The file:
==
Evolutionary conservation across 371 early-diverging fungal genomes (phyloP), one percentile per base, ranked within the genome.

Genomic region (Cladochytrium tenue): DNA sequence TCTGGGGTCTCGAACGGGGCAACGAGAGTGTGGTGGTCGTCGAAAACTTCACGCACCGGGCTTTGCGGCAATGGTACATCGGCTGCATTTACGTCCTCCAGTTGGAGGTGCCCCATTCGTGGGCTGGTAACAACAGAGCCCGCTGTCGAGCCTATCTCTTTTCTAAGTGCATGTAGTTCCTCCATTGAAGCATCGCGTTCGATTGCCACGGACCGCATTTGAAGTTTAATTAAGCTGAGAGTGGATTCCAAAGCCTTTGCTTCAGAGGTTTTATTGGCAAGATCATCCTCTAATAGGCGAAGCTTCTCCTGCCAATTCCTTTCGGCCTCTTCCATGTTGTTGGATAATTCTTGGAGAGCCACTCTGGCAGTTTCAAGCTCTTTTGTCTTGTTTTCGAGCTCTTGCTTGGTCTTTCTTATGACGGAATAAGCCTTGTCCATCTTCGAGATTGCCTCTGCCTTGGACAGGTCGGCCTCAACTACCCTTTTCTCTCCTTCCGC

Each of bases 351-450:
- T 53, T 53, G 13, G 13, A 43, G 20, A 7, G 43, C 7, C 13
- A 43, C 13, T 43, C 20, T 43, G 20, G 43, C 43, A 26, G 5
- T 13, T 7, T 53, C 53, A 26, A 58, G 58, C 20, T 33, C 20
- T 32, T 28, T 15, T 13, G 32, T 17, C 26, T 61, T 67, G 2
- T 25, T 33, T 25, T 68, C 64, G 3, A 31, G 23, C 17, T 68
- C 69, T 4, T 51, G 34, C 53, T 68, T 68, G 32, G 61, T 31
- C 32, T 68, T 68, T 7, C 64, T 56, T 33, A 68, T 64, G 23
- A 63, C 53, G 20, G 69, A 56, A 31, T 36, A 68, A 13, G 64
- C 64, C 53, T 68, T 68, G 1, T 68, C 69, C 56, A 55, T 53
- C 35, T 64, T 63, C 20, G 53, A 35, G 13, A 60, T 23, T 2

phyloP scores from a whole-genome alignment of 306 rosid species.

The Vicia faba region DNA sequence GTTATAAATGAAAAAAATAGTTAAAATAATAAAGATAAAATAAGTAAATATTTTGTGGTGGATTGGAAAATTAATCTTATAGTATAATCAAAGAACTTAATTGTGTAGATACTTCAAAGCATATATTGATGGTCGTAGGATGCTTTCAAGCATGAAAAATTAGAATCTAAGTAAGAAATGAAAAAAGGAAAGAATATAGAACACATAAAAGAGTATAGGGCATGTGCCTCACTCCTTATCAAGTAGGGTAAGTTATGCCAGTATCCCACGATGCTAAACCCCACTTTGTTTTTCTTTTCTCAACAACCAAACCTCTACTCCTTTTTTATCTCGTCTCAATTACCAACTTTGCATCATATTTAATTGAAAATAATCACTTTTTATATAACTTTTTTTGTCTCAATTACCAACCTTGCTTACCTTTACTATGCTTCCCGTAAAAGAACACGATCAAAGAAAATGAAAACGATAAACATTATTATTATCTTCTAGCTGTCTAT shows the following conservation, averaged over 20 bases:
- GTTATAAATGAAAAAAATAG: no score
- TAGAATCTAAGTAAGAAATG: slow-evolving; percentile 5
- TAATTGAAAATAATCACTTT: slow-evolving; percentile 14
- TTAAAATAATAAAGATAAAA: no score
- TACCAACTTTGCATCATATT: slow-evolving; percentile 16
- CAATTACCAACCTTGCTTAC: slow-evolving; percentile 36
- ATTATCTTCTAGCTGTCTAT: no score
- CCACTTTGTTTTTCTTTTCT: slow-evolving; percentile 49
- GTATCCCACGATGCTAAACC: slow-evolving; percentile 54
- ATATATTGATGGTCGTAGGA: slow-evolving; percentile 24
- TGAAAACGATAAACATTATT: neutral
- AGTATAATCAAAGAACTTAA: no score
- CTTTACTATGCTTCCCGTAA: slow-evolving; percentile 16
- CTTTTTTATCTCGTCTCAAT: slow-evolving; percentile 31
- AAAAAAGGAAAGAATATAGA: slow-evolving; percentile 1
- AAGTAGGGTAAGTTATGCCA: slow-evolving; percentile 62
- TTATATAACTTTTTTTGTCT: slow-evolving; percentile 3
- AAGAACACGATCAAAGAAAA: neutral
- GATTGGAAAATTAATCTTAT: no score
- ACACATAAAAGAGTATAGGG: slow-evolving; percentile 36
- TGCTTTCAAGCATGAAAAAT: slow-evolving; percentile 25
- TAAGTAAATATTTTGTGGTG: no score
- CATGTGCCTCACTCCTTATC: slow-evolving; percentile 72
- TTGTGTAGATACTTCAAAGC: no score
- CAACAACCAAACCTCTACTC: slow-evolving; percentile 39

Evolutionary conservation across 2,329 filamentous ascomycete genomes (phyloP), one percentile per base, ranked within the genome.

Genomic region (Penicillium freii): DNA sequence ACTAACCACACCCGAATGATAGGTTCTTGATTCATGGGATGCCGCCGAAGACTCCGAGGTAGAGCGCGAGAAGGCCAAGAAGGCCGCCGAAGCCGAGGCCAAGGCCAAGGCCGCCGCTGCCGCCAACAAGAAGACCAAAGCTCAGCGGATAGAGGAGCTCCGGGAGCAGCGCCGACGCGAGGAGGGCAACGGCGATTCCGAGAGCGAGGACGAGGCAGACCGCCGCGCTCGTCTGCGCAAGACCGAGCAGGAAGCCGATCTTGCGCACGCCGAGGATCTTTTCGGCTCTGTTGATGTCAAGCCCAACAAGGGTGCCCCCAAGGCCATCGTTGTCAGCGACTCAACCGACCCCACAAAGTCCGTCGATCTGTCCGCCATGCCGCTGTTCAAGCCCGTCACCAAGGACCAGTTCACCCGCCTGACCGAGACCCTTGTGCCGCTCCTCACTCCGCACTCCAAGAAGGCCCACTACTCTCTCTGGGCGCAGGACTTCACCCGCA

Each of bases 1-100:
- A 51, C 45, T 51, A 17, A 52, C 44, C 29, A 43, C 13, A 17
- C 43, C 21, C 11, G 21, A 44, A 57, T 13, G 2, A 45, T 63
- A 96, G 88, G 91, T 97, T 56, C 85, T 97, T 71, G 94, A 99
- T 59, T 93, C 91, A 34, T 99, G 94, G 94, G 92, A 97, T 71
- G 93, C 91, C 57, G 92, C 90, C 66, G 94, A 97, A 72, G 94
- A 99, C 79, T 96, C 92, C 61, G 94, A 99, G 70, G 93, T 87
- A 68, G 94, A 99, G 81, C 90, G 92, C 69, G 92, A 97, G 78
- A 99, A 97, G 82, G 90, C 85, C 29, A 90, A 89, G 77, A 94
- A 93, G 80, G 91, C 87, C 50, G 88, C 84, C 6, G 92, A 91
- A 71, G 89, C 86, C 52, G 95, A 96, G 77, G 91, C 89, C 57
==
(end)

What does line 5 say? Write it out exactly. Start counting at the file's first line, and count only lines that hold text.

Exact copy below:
- A 43, C 13, T 43, C 20, T 43, G 20, G 43, C 43, A 26, G 5